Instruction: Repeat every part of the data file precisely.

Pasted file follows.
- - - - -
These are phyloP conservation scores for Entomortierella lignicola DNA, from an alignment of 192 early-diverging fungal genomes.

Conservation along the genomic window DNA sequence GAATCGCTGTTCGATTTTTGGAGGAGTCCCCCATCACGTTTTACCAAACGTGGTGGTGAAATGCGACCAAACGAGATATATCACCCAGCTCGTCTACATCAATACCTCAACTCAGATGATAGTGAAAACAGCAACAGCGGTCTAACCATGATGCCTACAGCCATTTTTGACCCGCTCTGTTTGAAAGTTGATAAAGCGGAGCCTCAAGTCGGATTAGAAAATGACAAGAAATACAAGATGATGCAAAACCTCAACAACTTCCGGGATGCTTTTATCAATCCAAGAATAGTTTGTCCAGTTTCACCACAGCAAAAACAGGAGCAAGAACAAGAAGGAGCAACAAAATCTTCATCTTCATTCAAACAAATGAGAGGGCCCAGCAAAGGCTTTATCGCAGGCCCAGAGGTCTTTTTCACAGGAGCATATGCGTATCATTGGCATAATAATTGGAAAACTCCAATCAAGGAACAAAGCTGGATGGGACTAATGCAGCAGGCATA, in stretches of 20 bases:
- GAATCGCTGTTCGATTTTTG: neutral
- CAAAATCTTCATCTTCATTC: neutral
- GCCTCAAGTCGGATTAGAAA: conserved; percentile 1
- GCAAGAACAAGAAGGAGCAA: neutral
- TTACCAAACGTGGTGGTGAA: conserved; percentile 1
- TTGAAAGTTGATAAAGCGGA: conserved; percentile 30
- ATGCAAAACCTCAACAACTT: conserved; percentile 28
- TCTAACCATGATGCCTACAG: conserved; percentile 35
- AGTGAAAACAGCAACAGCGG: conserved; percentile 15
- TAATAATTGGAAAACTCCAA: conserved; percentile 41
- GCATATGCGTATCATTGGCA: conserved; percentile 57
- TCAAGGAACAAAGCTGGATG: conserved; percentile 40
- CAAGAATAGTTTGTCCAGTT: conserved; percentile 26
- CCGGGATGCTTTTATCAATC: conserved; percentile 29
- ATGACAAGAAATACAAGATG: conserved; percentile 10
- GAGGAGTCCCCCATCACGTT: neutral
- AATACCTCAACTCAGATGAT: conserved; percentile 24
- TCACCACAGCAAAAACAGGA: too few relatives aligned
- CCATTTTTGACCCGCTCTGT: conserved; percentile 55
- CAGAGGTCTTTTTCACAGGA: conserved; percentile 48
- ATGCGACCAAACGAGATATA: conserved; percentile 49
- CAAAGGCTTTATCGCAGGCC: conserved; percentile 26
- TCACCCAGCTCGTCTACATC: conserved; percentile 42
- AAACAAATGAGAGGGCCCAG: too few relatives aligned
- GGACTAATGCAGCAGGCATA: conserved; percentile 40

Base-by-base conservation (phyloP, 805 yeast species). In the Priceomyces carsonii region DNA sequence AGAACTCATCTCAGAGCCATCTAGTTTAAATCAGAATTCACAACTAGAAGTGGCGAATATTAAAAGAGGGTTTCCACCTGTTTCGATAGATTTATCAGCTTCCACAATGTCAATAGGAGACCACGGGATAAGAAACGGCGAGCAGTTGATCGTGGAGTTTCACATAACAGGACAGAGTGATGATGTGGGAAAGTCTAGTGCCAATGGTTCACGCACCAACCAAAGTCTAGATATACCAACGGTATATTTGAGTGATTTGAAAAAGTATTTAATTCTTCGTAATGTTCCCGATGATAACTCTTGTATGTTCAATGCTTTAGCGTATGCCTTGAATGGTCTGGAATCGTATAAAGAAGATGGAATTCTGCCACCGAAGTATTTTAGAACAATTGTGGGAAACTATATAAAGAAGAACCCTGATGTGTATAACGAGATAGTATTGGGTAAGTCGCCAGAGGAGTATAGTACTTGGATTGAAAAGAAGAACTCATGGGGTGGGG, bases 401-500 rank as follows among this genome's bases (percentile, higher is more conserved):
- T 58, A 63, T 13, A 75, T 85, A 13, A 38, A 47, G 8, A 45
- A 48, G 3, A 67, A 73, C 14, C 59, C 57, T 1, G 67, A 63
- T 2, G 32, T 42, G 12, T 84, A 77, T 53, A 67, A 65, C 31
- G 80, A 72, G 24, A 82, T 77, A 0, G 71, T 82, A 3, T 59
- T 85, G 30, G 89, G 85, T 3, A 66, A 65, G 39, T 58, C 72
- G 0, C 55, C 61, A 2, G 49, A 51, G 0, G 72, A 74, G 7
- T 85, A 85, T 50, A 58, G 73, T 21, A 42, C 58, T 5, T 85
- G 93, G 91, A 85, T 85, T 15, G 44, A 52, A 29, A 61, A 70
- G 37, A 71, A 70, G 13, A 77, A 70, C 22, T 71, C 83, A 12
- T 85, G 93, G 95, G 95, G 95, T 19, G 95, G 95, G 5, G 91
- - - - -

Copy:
These are phyloP conservation scores for Entomortierella lignicola DNA, from an alignment of 192 early-diverging fungal genomes.

Conservation along the genomic window DNA sequence GAATCGCTGTTCGATTTTTGGAGGAGTCCCCCATCACGTTTTACCAAACGTGGTGGTGAAATGCGACCAAACGAGATATATCACCCAGCTCGTCTACATCAATACCTCAACTCAGATGATAGTGAAAACAGCAACAGCGGTCTAACCATGATGCCTACAGCCATTTTTGACCCGCTCTGTTTGAAAGTTGATAAAGCGGAGCCTCAAGTCGGATTAGAAAATGACAAGAAATACAAGATGATGCAAAACCTCAACAACTTCCGGGATGCTTTTATCAATCCAAGAATAGTTTGTCCAGTTTCACCACAGCAAAAACAGGAGCAAGAACAAGAAGGAGCAACAAAATCTTCATCTTCATTCAAACAAATGAGAGGGCCCAGCAAAGGCTTTATCGCAGGCCCAGAGGTCTTTTTCACAGGAGCATATGCGTATCATTGGCATAATAATTGGAAAACTCCAATCAAGGAACAAAGCTGGATGGGACTAATGCAGCAGGCATA, in stretches of 20 bases:
- GAATCGCTGTTCGATTTTTG: neutral
- CAAAATCTTCATCTTCATTC: neutral
- GCCTCAAGTCGGATTAGAAA: conserved; percentile 1
- GCAAGAACAAGAAGGAGCAA: neutral
- TTACCAAACGTGGTGGTGAA: conserved; percentile 1
- TTGAAAGTTGATAAAGCGGA: conserved; percentile 30
- ATGCAAAACCTCAACAACTT: conserved; percentile 28
- TCTAACCATGATGCCTACAG: conserved; percentile 35
- AGTGAAAACAGCAACAGCGG: conserved; percentile 15
- TAATAATTGGAAAACTCCAA: conserved; percentile 41
- GCATATGCGTATCATTGGCA: conserved; percentile 57
- TCAAGGAACAAAGCTGGATG: conserved; percentile 40
- CAAGAATAGTTTGTCCAGTT: conserved; percentile 26
- CCGGGATGCTTTTATCAATC: conserved; percentile 29
- ATGACAAGAAATACAAGATG: conserved; percentile 10
- GAGGAGTCCCCCATCACGTT: neutral
- AATACCTCAACTCAGATGAT: conserved; percentile 24
- TCACCACAGCAAAAACAGGA: too few relatives aligned
- CCATTTTTGACCCGCTCTGT: conserved; percentile 55
- CAGAGGTCTTTTTCACAGGA: conserved; percentile 48
- ATGCGACCAAACGAGATATA: conserved; percentile 49
- CAAAGGCTTTATCGCAGGCC: conserved; percentile 26
- TCACCCAGCTCGTCTACATC: conserved; percentile 42
- AAACAAATGAGAGGGCCCAG: too few relatives aligned
- GGACTAATGCAGCAGGCATA: conserved; percentile 40

Base-by-base conservation (phyloP, 805 yeast species). In the Priceomyces carsonii region DNA sequence AGAACTCATCTCAGAGCCATCTAGTTTAAATCAGAATTCACAACTAGAAGTGGCGAATATTAAAAGAGGGTTTCCACCTGTTTCGATAGATTTATCAGCTTCCACAATGTCAATAGGAGACCACGGGATAAGAAACGGCGAGCAGTTGATCGTGGAGTTTCACATAACAGGACAGAGTGATGATGTGGGAAAGTCTAGTGCCAATGGTTCACGCACCAACCAAAGTCTAGATATACCAACGGTATATTTGAGTGATTTGAAAAAGTATTTAATTCTTCGTAATGTTCCCGATGATAACTCTTGTATGTTCAATGCTTTAGCGTATGCCTTGAATGGTCTGGAATCGTATAAAGAAGATGGAATTCTGCCACCGAAGTATTTTAGAACAATTGTGGGAAACTATATAAAGAAGAACCCTGATGTGTATAACGAGATAGTATTGGGTAAGTCGCCAGAGGAGTATAGTACTTGGATTGAAAAGAAGAACTCATGGGGTGGGG, bases 401-500 rank as follows among this genome's bases (percentile, higher is more conserved):
- T 58, A 63, T 13, A 75, T 85, A 13, A 38, A 47, G 8, A 45
- A 48, G 3, A 67, A 73, C 14, C 59, C 57, T 1, G 67, A 63
- T 2, G 32, T 42, G 12, T 84, A 77, T 53, A 67, A 65, C 31
- G 80, A 72, G 24, A 82, T 77, A 0, G 71, T 82, A 3, T 59
- T 85, G 30, G 89, G 85, T 3, A 66, A 65, G 39, T 58, C 72
- G 0, C 55, C 61, A 2, G 49, A 51, G 0, G 72, A 74, G 7
- T 85, A 85, T 50, A 58, G 73, T 21, A 42, C 58, T 5, T 85
- G 93, G 91, A 85, T 85, T 15, G 44, A 52, A 29, A 61, A 70
- G 37, A 71, A 70, G 13, A 77, A 70, C 22, T 71, C 83, A 12
- T 85, G 93, G 95, G 95, G 95, T 19, G 95, G 95, G 5, G 91